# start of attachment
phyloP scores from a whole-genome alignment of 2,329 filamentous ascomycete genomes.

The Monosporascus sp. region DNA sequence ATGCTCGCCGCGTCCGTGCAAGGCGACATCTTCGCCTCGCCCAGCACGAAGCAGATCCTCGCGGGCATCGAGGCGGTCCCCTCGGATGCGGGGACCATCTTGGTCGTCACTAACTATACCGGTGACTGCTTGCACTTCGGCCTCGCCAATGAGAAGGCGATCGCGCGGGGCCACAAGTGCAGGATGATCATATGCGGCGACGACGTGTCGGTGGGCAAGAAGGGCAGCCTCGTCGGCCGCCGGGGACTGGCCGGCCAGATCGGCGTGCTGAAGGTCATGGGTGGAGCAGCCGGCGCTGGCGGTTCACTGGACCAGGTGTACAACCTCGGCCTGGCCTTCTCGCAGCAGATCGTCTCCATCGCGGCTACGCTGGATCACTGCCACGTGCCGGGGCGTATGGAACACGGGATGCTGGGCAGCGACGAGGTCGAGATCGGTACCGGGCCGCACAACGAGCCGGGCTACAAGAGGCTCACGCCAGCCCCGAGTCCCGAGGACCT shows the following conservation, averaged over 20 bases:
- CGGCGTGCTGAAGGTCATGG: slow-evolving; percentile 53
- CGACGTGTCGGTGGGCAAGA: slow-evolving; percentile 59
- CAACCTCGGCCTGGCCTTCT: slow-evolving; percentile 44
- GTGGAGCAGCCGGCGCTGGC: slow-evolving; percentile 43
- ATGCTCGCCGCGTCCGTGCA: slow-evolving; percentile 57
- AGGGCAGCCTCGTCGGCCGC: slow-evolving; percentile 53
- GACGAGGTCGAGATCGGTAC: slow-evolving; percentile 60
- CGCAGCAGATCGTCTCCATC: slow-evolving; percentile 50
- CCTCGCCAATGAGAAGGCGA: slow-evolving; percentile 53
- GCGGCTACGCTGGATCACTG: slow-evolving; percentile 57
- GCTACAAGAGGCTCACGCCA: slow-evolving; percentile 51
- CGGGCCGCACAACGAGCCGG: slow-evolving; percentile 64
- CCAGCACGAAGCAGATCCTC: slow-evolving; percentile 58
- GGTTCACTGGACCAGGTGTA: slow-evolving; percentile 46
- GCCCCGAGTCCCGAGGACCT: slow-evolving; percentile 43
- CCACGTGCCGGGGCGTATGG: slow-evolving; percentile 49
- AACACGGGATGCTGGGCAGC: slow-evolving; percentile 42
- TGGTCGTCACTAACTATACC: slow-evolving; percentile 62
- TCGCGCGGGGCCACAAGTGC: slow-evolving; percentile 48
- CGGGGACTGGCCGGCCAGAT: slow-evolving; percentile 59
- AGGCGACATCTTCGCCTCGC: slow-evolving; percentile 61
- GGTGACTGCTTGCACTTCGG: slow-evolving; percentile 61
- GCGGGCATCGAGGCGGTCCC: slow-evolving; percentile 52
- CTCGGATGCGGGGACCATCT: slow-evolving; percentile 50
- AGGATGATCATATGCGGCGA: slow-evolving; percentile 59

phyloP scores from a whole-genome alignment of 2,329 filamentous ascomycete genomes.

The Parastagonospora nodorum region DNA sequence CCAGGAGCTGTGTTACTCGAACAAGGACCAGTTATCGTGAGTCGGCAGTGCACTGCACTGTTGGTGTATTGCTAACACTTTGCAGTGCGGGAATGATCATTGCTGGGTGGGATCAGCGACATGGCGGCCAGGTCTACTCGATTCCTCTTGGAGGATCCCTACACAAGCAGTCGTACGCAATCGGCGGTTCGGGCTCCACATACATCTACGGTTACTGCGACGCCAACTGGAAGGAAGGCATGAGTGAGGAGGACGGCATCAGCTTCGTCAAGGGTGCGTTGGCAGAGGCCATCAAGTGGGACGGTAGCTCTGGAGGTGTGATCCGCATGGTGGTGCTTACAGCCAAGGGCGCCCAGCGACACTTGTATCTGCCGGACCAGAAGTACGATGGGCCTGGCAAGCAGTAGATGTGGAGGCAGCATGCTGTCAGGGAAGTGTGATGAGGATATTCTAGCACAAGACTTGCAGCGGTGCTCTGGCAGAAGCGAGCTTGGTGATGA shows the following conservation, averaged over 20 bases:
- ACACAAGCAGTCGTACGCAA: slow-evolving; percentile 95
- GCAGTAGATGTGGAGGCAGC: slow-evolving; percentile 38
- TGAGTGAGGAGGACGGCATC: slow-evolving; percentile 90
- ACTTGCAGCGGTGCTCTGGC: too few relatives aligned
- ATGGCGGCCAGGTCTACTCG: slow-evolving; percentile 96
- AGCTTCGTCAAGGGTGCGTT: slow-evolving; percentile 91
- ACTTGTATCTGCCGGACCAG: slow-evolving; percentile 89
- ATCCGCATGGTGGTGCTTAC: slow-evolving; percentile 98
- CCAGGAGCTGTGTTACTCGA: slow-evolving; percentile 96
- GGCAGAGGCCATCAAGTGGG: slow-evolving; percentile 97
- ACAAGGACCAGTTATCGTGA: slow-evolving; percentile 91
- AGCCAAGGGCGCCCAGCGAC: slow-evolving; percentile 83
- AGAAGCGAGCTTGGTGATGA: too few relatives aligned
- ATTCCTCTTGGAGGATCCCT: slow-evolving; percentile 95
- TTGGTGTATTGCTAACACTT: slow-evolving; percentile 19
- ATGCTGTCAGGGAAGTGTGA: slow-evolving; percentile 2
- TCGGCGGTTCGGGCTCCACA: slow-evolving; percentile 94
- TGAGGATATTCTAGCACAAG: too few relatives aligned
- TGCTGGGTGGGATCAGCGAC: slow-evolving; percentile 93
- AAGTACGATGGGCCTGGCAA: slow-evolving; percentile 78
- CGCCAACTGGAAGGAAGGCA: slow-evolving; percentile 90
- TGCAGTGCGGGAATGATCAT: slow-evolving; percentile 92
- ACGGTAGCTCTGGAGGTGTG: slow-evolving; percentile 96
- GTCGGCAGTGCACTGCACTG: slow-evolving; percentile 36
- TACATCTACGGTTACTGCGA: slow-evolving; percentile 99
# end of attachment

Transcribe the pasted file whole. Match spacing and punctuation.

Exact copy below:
phyloP scores from a whole-genome alignment of 2,329 filamentous ascomycete genomes.

The Monosporascus sp. region DNA sequence ATGCTCGCCGCGTCCGTGCAAGGCGACATCTTCGCCTCGCCCAGCACGAAGCAGATCCTCGCGGGCATCGAGGCGGTCCCCTCGGATGCGGGGACCATCTTGGTCGTCACTAACTATACCGGTGACTGCTTGCACTTCGGCCTCGCCAATGAGAAGGCGATCGCGCGGGGCCACAAGTGCAGGATGATCATATGCGGCGACGACGTGTCGGTGGGCAAGAAGGGCAGCCTCGTCGGCCGCCGGGGACTGGCCGGCCAGATCGGCGTGCTGAAGGTCATGGGTGGAGCAGCCGGCGCTGGCGGTTCACTGGACCAGGTGTACAACCTCGGCCTGGCCTTCTCGCAGCAGATCGTCTCCATCGCGGCTACGCTGGATCACTGCCACGTGCCGGGGCGTATGGAACACGGGATGCTGGGCAGCGACGAGGTCGAGATCGGTACCGGGCCGCACAACGAGCCGGGCTACAAGAGGCTCACGCCAGCCCCGAGTCCCGAGGACCT shows the following conservation, averaged over 20 bases:
- CGGCGTGCTGAAGGTCATGG: slow-evolving; percentile 53
- CGACGTGTCGGTGGGCAAGA: slow-evolving; percentile 59
- CAACCTCGGCCTGGCCTTCT: slow-evolving; percentile 44
- GTGGAGCAGCCGGCGCTGGC: slow-evolving; percentile 43
- ATGCTCGCCGCGTCCGTGCA: slow-evolving; percentile 57
- AGGGCAGCCTCGTCGGCCGC: slow-evolving; percentile 53
- GACGAGGTCGAGATCGGTAC: slow-evolving; percentile 60
- CGCAGCAGATCGTCTCCATC: slow-evolving; percentile 50
- CCTCGCCAATGAGAAGGCGA: slow-evolving; percentile 53
- GCGGCTACGCTGGATCACTG: slow-evolving; percentile 57
- GCTACAAGAGGCTCACGCCA: slow-evolving; percentile 51
- CGGGCCGCACAACGAGCCGG: slow-evolving; percentile 64
- CCAGCACGAAGCAGATCCTC: slow-evolving; percentile 58
- GGTTCACTGGACCAGGTGTA: slow-evolving; percentile 46
- GCCCCGAGTCCCGAGGACCT: slow-evolving; percentile 43
- CCACGTGCCGGGGCGTATGG: slow-evolving; percentile 49
- AACACGGGATGCTGGGCAGC: slow-evolving; percentile 42
- TGGTCGTCACTAACTATACC: slow-evolving; percentile 62
- TCGCGCGGGGCCACAAGTGC: slow-evolving; percentile 48
- CGGGGACTGGCCGGCCAGAT: slow-evolving; percentile 59
- AGGCGACATCTTCGCCTCGC: slow-evolving; percentile 61
- GGTGACTGCTTGCACTTCGG: slow-evolving; percentile 61
- GCGGGCATCGAGGCGGTCCC: slow-evolving; percentile 52
- CTCGGATGCGGGGACCATCT: slow-evolving; percentile 50
- AGGATGATCATATGCGGCGA: slow-evolving; percentile 59

phyloP scores from a whole-genome alignment of 2,329 filamentous ascomycete genomes.

The Parastagonospora nodorum region DNA sequence CCAGGAGCTGTGTTACTCGAACAAGGACCAGTTATCGTGAGTCGGCAGTGCACTGCACTGTTGGTGTATTGCTAACACTTTGCAGTGCGGGAATGATCATTGCTGGGTGGGATCAGCGACATGGCGGCCAGGTCTACTCGATTCCTCTTGGAGGATCCCTACACAAGCAGTCGTACGCAATCGGCGGTTCGGGCTCCACATACATCTACGGTTACTGCGACGCCAACTGGAAGGAAGGCATGAGTGAGGAGGACGGCATCAGCTTCGTCAAGGGTGCGTTGGCAGAGGCCATCAAGTGGGACGGTAGCTCTGGAGGTGTGATCCGCATGGTGGTGCTTACAGCCAAGGGCGCCCAGCGACACTTGTATCTGCCGGACCAGAAGTACGATGGGCCTGGCAAGCAGTAGATGTGGAGGCAGCATGCTGTCAGGGAAGTGTGATGAGGATATTCTAGCACAAGACTTGCAGCGGTGCTCTGGCAGAAGCGAGCTTGGTGATGA shows the following conservation, averaged over 20 bases:
- ACACAAGCAGTCGTACGCAA: slow-evolving; percentile 95
- GCAGTAGATGTGGAGGCAGC: slow-evolving; percentile 38
- TGAGTGAGGAGGACGGCATC: slow-evolving; percentile 90
- ACTTGCAGCGGTGCTCTGGC: too few relatives aligned
- ATGGCGGCCAGGTCTACTCG: slow-evolving; percentile 96
- AGCTTCGTCAAGGGTGCGTT: slow-evolving; percentile 91
- ACTTGTATCTGCCGGACCAG: slow-evolving; percentile 89
- ATCCGCATGGTGGTGCTTAC: slow-evolving; percentile 98
- CCAGGAGCTGTGTTACTCGA: slow-evolving; percentile 96
- GGCAGAGGCCATCAAGTGGG: slow-evolving; percentile 97
- ACAAGGACCAGTTATCGTGA: slow-evolving; percentile 91
- AGCCAAGGGCGCCCAGCGAC: slow-evolving; percentile 83
- AGAAGCGAGCTTGGTGATGA: too few relatives aligned
- ATTCCTCTTGGAGGATCCCT: slow-evolving; percentile 95
- TTGGTGTATTGCTAACACTT: slow-evolving; percentile 19
- ATGCTGTCAGGGAAGTGTGA: slow-evolving; percentile 2
- TCGGCGGTTCGGGCTCCACA: slow-evolving; percentile 94
- TGAGGATATTCTAGCACAAG: too few relatives aligned
- TGCTGGGTGGGATCAGCGAC: slow-evolving; percentile 93
- AAGTACGATGGGCCTGGCAA: slow-evolving; percentile 78
- CGCCAACTGGAAGGAAGGCA: slow-evolving; percentile 90
- TGCAGTGCGGGAATGATCAT: slow-evolving; percentile 92
- ACGGTAGCTCTGGAGGTGTG: slow-evolving; percentile 96
- GTCGGCAGTGCACTGCACTG: slow-evolving; percentile 36
- TACATCTACGGTTACTGCGA: slow-evolving; percentile 99